Making the decision to terminate an employee is never an
easy one. Cases where someone has a documented history of poor performance, or
where they broke a major company policy, seem like clear reason to let someone
go. However, there are far more nebulous reasons to terminate an employee and
it’s not always clear what your rights are and how you can protect yourself
during those difficult discussions.
At the most basic level, almost all states allow employers
to suspend, demote, or fire employees as they wish. In fact, they don’t even
require that you provide a reason for the termination unless said employee has
it in their contract that they be given a reason! Still, you have to
follow what we call “common sense guidelines,” meaning that you can’t fire an
employee based on their age, race, religion, nationality, gender, presence of
disabilities, sexual orientation, or other discriminatory practices.
So, when can you let someone go and what should you do to
As we noted above, you don’t technically need a performance-related issue to
let someone go, but if you are cutting ties because someone isn’t up to snuff,
you should be sure that their failure to fulfill the responsibilities of their
role is well documented. In addition to identifying the issue, you’ll also want
to document how you addressed it and what, if anything, came of the
intervention. What you’re looking to do is build a case that you attempted to
fix the problem with the employee and the issue was not resolved, leaving you
no other choice but to part ways.
Check the details: If
you signed a contract when your employee came on board, be sure to bring that
contract back out and go through it with a fine-toothed comb to see if you
included a section that lays out under what circumstances a termination can
take place, how many warnings they might have to receive, and even what
remedial steps you might have to take before attempting to sever ties.
Check your laws: As we
touched on above, you can’t fire folks based on discriminatory reasons, but
sometimes it isn’t always as obvious as you would think. For example, employees
who take leave under the federal Family and Medical Leave Act (FMLA) are
protected from being let go during the duration of their leave, as are those
who are pregnant, or who have restrictions placed on their job duties based on
medical necessity. Further, it should be noted that you can’t fire a person who
has filed a complaint that YOU are discriminating against them (at least until
you can prove that you aren’t discriminating against them, after which, you can
Do your paperwork:
Firing someone is more than just an awkward conversation – instead, you have to
have the conversation and make them hang around to fill out a bunch of
paperwork! In some states, for example, your employee has to fill out a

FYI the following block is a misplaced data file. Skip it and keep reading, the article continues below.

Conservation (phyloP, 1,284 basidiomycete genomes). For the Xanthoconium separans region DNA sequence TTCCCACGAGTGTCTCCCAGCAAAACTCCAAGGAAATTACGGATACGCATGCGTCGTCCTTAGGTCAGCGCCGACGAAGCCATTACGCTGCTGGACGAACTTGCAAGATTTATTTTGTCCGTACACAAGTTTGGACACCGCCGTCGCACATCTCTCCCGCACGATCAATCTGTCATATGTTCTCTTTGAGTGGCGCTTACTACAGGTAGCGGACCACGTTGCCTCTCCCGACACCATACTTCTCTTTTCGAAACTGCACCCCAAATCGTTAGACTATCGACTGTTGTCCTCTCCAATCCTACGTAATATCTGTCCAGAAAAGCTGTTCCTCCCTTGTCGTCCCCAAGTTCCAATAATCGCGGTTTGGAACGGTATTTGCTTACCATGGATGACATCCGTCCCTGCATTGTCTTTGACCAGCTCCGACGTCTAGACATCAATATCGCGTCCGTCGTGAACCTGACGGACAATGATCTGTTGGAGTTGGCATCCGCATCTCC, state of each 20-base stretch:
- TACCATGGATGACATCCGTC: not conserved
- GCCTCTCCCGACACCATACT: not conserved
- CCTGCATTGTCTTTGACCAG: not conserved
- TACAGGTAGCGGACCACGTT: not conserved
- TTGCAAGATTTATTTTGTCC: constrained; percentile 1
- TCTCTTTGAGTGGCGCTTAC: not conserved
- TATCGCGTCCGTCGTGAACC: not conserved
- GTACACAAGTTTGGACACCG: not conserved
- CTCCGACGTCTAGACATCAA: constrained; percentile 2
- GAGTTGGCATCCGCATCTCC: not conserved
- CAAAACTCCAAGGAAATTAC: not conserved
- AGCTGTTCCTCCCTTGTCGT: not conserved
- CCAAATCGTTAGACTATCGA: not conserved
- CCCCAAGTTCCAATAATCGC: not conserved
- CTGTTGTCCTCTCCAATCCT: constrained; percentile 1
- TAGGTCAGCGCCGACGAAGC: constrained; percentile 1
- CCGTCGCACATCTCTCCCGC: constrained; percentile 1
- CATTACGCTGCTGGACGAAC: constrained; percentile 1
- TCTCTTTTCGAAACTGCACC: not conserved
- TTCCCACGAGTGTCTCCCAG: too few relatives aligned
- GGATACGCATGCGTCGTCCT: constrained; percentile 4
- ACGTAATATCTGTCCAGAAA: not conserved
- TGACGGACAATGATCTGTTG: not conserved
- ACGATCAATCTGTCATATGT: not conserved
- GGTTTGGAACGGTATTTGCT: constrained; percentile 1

document stating that the reason why they are being fired has been explained
(cringe!), while in other states you have to sign a form stating that you’ve
explained what (if any!) benefits they are eligible for, and even who they
should contact if they think you’re in the wrong with your decision!
Have a buddy present:
To prevent a he said, she said situation, you should always bring a second
person into any termination discussion. The obvious choice would be a human
resources rep, but if they aren’t available, you could also turn to the
person’s direct supervisor or manager to sit in. Essentially, this person will
bear witness to the conversation and lend support, but should also be clued in
to what they can legally say during the course of the meeting so as to not
derail the conversation and steer it into murky legal waters.
Plan to pay out: This
may seem silly to mention but paying your employee for the last few weeks
worked – particularly if it’s an off week for payroll – can quickly slip
through the cracks. However, you are not only required to pay the employee, but
you must do so in a time span that is considered “reasonable.” While this is
sort of nebulous in terms of what this means, you would be wise to pay them at
the earliest payroll opportunity possible.
Don’t wimp out: Having that termination conversation with an employee is never fun but failing to fire an employee who is deserving of being let go can also land you in legal hot water. This holds especially true if you were planning on firing them for threatening, bullying, or even violent behavior as it can violate your legal commitment to protect your other employees and leave you open to liability lawsuits.
Consult a lawyer: Sometimes this step might seem like overkill, and in most cases it is, but for the one instance where someone files a retaliation lawsuit, it is so worth it to have consulted with a legal higher up to know that you’re decision to fire them is sound and that you have all of your ducks in the row to do it right.
When partnered with Abel HR, we are one call away for all of your HR needs, especially when you are concerned about terminating an employee. Call 609.860.0400 and we will be able to guide you through all of the rules and regulations.